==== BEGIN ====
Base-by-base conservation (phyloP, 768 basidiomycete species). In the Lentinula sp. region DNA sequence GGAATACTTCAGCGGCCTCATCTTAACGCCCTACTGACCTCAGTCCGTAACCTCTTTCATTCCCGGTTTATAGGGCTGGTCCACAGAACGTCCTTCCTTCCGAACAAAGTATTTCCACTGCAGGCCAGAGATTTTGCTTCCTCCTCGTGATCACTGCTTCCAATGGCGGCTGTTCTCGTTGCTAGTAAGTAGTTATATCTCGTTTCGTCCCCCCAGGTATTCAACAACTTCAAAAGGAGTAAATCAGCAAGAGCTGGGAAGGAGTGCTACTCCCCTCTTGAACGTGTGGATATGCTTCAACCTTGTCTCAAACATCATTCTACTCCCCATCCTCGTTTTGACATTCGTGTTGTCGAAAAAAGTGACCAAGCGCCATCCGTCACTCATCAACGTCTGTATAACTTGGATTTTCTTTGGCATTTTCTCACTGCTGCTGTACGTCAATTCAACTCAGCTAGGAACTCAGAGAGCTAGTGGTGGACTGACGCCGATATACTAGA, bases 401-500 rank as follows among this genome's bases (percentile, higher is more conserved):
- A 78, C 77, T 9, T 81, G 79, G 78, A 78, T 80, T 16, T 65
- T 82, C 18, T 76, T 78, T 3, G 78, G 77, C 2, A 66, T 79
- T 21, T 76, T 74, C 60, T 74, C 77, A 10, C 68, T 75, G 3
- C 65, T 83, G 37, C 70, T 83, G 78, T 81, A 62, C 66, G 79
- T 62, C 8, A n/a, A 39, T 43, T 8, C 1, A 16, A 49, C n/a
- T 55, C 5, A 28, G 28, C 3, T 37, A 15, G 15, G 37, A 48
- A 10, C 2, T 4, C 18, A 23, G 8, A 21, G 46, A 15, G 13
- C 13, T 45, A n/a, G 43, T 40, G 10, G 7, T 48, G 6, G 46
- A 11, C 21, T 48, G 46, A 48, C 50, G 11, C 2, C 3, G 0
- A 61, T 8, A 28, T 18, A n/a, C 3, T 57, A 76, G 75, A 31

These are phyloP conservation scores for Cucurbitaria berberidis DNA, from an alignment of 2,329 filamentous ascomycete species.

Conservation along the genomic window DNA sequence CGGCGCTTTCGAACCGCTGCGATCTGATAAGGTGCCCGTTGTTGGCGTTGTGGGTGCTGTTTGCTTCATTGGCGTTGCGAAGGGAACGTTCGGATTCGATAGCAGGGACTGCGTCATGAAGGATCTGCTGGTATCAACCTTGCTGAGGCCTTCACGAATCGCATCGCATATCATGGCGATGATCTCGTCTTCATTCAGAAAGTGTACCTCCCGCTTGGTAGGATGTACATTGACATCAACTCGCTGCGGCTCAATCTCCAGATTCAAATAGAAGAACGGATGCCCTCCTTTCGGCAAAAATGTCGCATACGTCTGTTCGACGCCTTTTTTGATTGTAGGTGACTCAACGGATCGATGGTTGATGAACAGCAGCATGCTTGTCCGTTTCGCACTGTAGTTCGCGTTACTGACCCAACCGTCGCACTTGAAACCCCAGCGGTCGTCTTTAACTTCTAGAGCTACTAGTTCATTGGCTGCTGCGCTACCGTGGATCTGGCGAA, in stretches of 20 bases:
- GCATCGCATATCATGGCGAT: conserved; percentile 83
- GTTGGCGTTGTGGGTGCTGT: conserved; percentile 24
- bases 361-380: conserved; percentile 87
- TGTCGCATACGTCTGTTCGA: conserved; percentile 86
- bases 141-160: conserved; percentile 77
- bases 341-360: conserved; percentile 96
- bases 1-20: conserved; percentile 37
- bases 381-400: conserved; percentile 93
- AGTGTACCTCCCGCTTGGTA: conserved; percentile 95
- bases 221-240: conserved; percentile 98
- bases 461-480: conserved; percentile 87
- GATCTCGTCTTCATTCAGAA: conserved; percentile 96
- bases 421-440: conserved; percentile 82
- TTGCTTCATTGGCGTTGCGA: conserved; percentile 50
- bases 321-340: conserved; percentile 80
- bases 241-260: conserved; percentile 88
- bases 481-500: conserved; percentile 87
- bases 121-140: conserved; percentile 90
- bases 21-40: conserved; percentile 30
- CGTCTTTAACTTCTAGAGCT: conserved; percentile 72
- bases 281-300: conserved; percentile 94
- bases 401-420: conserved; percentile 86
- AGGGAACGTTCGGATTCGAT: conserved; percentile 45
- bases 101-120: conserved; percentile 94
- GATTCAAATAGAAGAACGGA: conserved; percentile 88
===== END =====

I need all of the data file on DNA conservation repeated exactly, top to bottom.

Base-by-base conservation (phyloP, 768 basidiomycete species). In the Lentinula sp. region DNA sequence GGAATACTTCAGCGGCCTCATCTTAACGCCCTACTGACCTCAGTCCGTAACCTCTTTCATTCCCGGTTTATAGGGCTGGTCCACAGAACGTCCTTCCTTCCGAACAAAGTATTTCCACTGCAGGCCAGAGATTTTGCTTCCTCCTCGTGATCACTGCTTCCAATGGCGGCTGTTCTCGTTGCTAGTAAGTAGTTATATCTCGTTTCGTCCCCCCAGGTATTCAACAACTTCAAAAGGAGTAAATCAGCAAGAGCTGGGAAGGAGTGCTACTCCCCTCTTGAACGTGTGGATATGCTTCAACCTTGTCTCAAACATCATTCTACTCCCCATCCTCGTTTTGACATTCGTGTTGTCGAAAAAAGTGACCAAGCGCCATCCGTCACTCATCAACGTCTGTATAACTTGGATTTTCTTTGGCATTTTCTCACTGCTGCTGTACGTCAATTCAACTCAGCTAGGAACTCAGAGAGCTAGTGGTGGACTGACGCCGATATACTAGA, bases 401-500 rank as follows among this genome's bases (percentile, higher is more conserved):
- A 78, C 77, T 9, T 81, G 79, G 78, A 78, T 80, T 16, T 65
- T 82, C 18, T 76, T 78, T 3, G 78, G 77, C 2, A 66, T 79
- T 21, T 76, T 74, C 60, T 74, C 77, A 10, C 68, T 75, G 3
- C 65, T 83, G 37, C 70, T 83, G 78, T 81, A 62, C 66, G 79
- T 62, C 8, A n/a, A 39, T 43, T 8, C 1, A 16, A 49, C n/a
- T 55, C 5, A 28, G 28, C 3, T 37, A 15, G 15, G 37, A 48
- A 10, C 2, T 4, C 18, A 23, G 8, A 21, G 46, A 15, G 13
- C 13, T 45, A n/a, G 43, T 40, G 10, G 7, T 48, G 6, G 46
- A 11, C 21, T 48, G 46, A 48, C 50, G 11, C 2, C 3, G 0
- A 61, T 8, A 28, T 18, A n/a, C 3, T 57, A 76, G 75, A 31

These are phyloP conservation scores for Cucurbitaria berberidis DNA, from an alignment of 2,329 filamentous ascomycete species.

Conservation along the genomic window DNA sequence CGGCGCTTTCGAACCGCTGCGATCTGATAAGGTGCCCGTTGTTGGCGTTGTGGGTGCTGTTTGCTTCATTGGCGTTGCGAAGGGAACGTTCGGATTCGATAGCAGGGACTGCGTCATGAAGGATCTGCTGGTATCAACCTTGCTGAGGCCTTCACGAATCGCATCGCATATCATGGCGATGATCTCGTCTTCATTCAGAAAGTGTACCTCCCGCTTGGTAGGATGTACATTGACATCAACTCGCTGCGGCTCAATCTCCAGATTCAAATAGAAGAACGGATGCCCTCCTTTCGGCAAAAATGTCGCATACGTCTGTTCGACGCCTTTTTTGATTGTAGGTGACTCAACGGATCGATGGTTGATGAACAGCAGCATGCTTGTCCGTTTCGCACTGTAGTTCGCGTTACTGACCCAACCGTCGCACTTGAAACCCCAGCGGTCGTCTTTAACTTCTAGAGCTACTAGTTCATTGGCTGCTGCGCTACCGTGGATCTGGCGAA, in stretches of 20 bases:
- GCATCGCATATCATGGCGAT: conserved; percentile 83
- GTTGGCGTTGTGGGTGCTGT: conserved; percentile 24
- bases 361-380: conserved; percentile 87
- TGTCGCATACGTCTGTTCGA: conserved; percentile 86
- bases 141-160: conserved; percentile 77
- bases 341-360: conserved; percentile 96
- bases 1-20: conserved; percentile 37
- bases 381-400: conserved; percentile 93
- AGTGTACCTCCCGCTTGGTA: conserved; percentile 95
- bases 221-240: conserved; percentile 98
- bases 461-480: conserved; percentile 87
- GATCTCGTCTTCATTCAGAA: conserved; percentile 96
- bases 421-440: conserved; percentile 82
- TTGCTTCATTGGCGTTGCGA: conserved; percentile 50
- bases 321-340: conserved; percentile 80
- bases 241-260: conserved; percentile 88
- bases 481-500: conserved; percentile 87
- bases 121-140: conserved; percentile 90
- bases 21-40: conserved; percentile 30
- CGTCTTTAACTTCTAGAGCT: conserved; percentile 72
- bases 281-300: conserved; percentile 94
- bases 401-420: conserved; percentile 86
- AGGGAACGTTCGGATTCGAT: conserved; percentile 45
- bases 101-120: conserved; percentile 94
- GATTCAAATAGAAGAACGGA: conserved; percentile 88